The USArray component of the NSF-funded EarthScope project ended its observational period in September 2021 and all remaining close-out tasks concluded in March 2022. Hundreds of seismic stations were transferred to other operators and continue to collect scientific observations. This website is now in an archival state and will no longer be updated. To learn more about this project and the science it continues to enable, please view publications here: and citations of the Transportable Array network DOI 10.7914/SN/TA.

To further advance geophysics support for the geophysics community, UNAVCO and IRIS are merging. The merged organization will be called EarthScope Consortium. As our science becomes more convergent, there is benefit to examining how we can support research and education as a single organization to conduct and advance cutting-edge geophysics. See our Joining Forces website for more information. The site will soon host the new EarthScope Consortium website.

A Continental-scale Seismic Observatory


USArray is a 15-year program to place a dense network of permanent and portable seismographs across the continental United States. The seismographs record local, regional, and distant (teleseismic) earthquakes.

USArray consists of four interrelated parts.

1. Transportable Array

USArray has a large traveling network of 400 high-quality, portable seismographs that are being placed in temporary sites across the United States in a rolling fashion. Station spacing is ~70 km (42 mi). Transportable Array data are extremely useful for mapping the structure of Earth's uppermost 70 km. The array was initially deployed in the westernmost United States. Unless adopted and made into a permanent installation, after 18-24 months, each instrument is picked up and moved to the next carefully spaced array location to the east. When completed, over 2000 locations will have been occupied during this program.

Transportable Array Information

2. Flexible Array

As the Transportable Array moves across the country, a pool of hundreds of additional portable seismometers is available to scientists for dispatching to specific targets for more detailed studies. These instruments might be set up, for example, to chart the magma chamber beneath Yellowstone, or to map the geologic structure deep beneath New Madrid, Missouri, to understand why big earthquakes occurred in the region. If these targeted arrays are placed in seismically quiet areas, scientists can use manmade vibrations produced, for example, by explosives in a drill hole or by a large ground-tamping truck, to cause ground motion that can be recorded by the seismic sensors. Even random, "cultural" noise can be used to image the earth. The dense instrument coverage enabled by the Flexible Array can be used map, in much greater detail, specific structures that are in the upper 70 km of the earth.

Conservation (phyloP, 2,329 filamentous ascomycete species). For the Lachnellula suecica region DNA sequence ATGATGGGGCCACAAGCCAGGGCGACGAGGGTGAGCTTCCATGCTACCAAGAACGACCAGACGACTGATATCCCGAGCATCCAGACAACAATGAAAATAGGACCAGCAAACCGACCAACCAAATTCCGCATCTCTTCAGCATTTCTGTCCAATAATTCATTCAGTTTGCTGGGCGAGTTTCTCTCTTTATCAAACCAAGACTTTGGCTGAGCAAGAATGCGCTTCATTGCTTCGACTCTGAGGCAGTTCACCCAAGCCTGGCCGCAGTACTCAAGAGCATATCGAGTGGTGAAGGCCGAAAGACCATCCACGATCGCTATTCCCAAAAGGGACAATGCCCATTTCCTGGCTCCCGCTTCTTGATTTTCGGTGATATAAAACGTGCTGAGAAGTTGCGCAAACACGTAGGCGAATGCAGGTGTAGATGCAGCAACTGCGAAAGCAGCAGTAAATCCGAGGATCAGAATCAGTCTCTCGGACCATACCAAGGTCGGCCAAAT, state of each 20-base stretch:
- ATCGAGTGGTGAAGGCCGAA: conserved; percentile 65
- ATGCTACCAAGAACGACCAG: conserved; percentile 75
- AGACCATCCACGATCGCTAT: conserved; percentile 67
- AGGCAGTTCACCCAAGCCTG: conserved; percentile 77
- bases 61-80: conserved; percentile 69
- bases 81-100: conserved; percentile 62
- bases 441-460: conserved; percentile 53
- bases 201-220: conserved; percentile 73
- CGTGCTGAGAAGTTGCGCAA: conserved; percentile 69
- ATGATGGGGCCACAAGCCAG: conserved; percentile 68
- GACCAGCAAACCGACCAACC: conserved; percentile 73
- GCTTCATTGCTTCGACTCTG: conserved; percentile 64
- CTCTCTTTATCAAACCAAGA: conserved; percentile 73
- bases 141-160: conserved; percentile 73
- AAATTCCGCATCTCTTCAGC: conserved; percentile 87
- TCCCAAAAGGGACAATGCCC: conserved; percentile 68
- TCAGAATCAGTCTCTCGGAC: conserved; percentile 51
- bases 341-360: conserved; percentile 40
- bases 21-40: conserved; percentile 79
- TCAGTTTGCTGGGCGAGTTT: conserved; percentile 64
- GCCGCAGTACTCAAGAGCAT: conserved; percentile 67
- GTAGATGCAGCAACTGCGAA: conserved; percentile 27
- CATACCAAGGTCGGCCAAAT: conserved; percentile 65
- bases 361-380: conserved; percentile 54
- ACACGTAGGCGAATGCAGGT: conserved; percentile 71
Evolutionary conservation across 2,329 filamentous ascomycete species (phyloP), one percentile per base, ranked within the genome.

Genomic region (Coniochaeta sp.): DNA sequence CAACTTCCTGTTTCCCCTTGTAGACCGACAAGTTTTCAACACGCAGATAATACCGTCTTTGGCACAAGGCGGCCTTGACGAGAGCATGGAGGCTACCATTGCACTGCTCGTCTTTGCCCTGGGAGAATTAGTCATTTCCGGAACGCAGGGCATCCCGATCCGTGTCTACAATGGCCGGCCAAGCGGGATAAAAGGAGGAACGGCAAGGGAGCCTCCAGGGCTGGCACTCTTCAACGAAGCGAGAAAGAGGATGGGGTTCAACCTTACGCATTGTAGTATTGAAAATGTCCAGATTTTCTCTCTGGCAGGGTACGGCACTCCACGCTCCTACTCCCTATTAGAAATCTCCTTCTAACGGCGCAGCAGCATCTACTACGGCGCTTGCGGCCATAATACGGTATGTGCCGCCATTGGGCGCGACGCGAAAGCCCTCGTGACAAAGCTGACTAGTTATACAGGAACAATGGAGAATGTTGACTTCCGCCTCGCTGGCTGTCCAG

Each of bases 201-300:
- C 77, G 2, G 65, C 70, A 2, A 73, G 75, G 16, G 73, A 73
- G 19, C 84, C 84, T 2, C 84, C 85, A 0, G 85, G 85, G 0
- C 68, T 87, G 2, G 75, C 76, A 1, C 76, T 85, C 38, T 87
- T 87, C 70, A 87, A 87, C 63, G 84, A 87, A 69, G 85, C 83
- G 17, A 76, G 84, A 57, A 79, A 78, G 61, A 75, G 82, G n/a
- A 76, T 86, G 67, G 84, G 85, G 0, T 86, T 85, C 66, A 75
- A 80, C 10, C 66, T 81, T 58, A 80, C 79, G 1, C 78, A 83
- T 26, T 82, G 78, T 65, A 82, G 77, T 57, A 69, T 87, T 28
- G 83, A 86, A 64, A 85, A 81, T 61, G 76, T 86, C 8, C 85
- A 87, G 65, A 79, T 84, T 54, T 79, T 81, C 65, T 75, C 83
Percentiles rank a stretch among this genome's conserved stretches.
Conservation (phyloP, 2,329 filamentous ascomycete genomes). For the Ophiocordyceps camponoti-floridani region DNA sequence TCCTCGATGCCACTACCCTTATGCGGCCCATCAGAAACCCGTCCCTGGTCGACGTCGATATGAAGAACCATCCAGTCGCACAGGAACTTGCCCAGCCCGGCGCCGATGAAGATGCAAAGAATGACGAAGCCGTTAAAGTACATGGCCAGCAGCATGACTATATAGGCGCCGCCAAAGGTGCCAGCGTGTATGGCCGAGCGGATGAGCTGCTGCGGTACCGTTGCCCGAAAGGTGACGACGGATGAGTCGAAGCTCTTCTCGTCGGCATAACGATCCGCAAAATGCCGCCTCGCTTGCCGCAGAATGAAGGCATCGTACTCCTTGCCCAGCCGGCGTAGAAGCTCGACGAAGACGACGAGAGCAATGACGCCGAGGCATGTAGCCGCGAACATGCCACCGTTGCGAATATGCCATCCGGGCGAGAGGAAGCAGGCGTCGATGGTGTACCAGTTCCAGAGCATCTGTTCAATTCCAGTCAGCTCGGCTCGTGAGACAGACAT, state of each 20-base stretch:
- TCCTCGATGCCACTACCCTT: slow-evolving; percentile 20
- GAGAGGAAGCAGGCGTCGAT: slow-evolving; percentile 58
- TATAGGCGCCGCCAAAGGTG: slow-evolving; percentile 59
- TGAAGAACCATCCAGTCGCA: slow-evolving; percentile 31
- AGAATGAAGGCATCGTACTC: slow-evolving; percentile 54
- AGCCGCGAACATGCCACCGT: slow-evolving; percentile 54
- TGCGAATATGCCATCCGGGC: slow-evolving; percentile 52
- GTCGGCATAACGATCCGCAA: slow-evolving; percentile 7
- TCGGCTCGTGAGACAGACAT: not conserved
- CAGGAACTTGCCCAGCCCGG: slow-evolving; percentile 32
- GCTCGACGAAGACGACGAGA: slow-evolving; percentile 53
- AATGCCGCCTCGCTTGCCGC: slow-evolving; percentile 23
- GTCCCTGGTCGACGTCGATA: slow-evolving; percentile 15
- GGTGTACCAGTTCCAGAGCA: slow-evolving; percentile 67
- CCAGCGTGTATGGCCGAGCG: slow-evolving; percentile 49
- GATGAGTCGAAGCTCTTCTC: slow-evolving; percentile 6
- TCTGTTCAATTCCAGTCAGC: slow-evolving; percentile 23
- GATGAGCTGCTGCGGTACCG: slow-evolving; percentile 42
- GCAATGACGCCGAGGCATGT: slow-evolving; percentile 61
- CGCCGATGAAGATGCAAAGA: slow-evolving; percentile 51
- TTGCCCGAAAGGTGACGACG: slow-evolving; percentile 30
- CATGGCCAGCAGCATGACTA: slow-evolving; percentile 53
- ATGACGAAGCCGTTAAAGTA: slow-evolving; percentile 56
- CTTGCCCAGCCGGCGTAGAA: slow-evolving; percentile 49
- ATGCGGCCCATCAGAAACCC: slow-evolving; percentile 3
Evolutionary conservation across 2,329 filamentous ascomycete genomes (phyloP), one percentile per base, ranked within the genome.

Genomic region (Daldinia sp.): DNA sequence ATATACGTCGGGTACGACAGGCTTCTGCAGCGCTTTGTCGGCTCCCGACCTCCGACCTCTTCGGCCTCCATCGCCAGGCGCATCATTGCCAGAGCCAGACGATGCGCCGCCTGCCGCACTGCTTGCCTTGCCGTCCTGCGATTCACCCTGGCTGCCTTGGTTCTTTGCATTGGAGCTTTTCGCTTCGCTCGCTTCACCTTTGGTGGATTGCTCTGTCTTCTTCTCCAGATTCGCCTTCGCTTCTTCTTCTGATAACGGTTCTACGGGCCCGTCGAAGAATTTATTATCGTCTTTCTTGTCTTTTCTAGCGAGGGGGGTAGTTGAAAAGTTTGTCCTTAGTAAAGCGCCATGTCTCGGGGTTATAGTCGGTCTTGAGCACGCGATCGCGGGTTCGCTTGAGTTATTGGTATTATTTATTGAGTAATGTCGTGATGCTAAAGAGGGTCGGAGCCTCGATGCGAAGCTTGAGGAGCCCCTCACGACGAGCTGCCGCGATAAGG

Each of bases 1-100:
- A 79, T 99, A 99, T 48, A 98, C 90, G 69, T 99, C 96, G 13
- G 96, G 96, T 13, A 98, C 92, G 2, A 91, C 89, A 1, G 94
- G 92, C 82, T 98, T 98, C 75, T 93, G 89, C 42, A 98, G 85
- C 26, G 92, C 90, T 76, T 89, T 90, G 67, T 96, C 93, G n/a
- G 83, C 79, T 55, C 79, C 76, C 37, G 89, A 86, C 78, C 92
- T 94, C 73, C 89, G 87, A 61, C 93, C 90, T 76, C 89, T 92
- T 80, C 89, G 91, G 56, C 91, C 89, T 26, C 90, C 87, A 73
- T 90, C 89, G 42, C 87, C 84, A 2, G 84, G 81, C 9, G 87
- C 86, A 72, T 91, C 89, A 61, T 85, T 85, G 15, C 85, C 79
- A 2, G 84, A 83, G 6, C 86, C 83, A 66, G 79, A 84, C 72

Flexible Array Information

3. Reference Network

USArray, in close collaboration with the US Geological Survey's Advanced National Seismic System (ANSS) has contributed to the establishment of a permanent network of seismic stations across the United States with uniform spacing of approximately 300 km (186 mi). The Reference Network provides the baseline measurements for the Transportable Array and Flexible Array.

Reference Network Information

4. Magnetotelluric Facility

EarthScope is installing a small number of permanent and portable magnetotelluric (MT) sensors across the United States in conjunction with USArray seismic instrumentation. These MT sensors record naturally occurring electric and magnetic fields, which scientists will integrate with other geophysical data to identify Earth's thermal structure and to study the significance of fluids within Earth's lithosphere (upper ~70 km). An MT station is passive with no associated noise or motion, and consists of a magnetometer, four electrodes, and a data-recording unit that are buried in shallow holes. The four electrodes are placed along two lines in a cross or "L" shape, oriented along north-south and east-west directions, and connected by a thin cable to the magnetometer and data recording unit which are usually at the intersection of the two lines. The electrodes are saturated with a common salt solution to improve conductivity with the ground.

Magnetotelluric Facility Information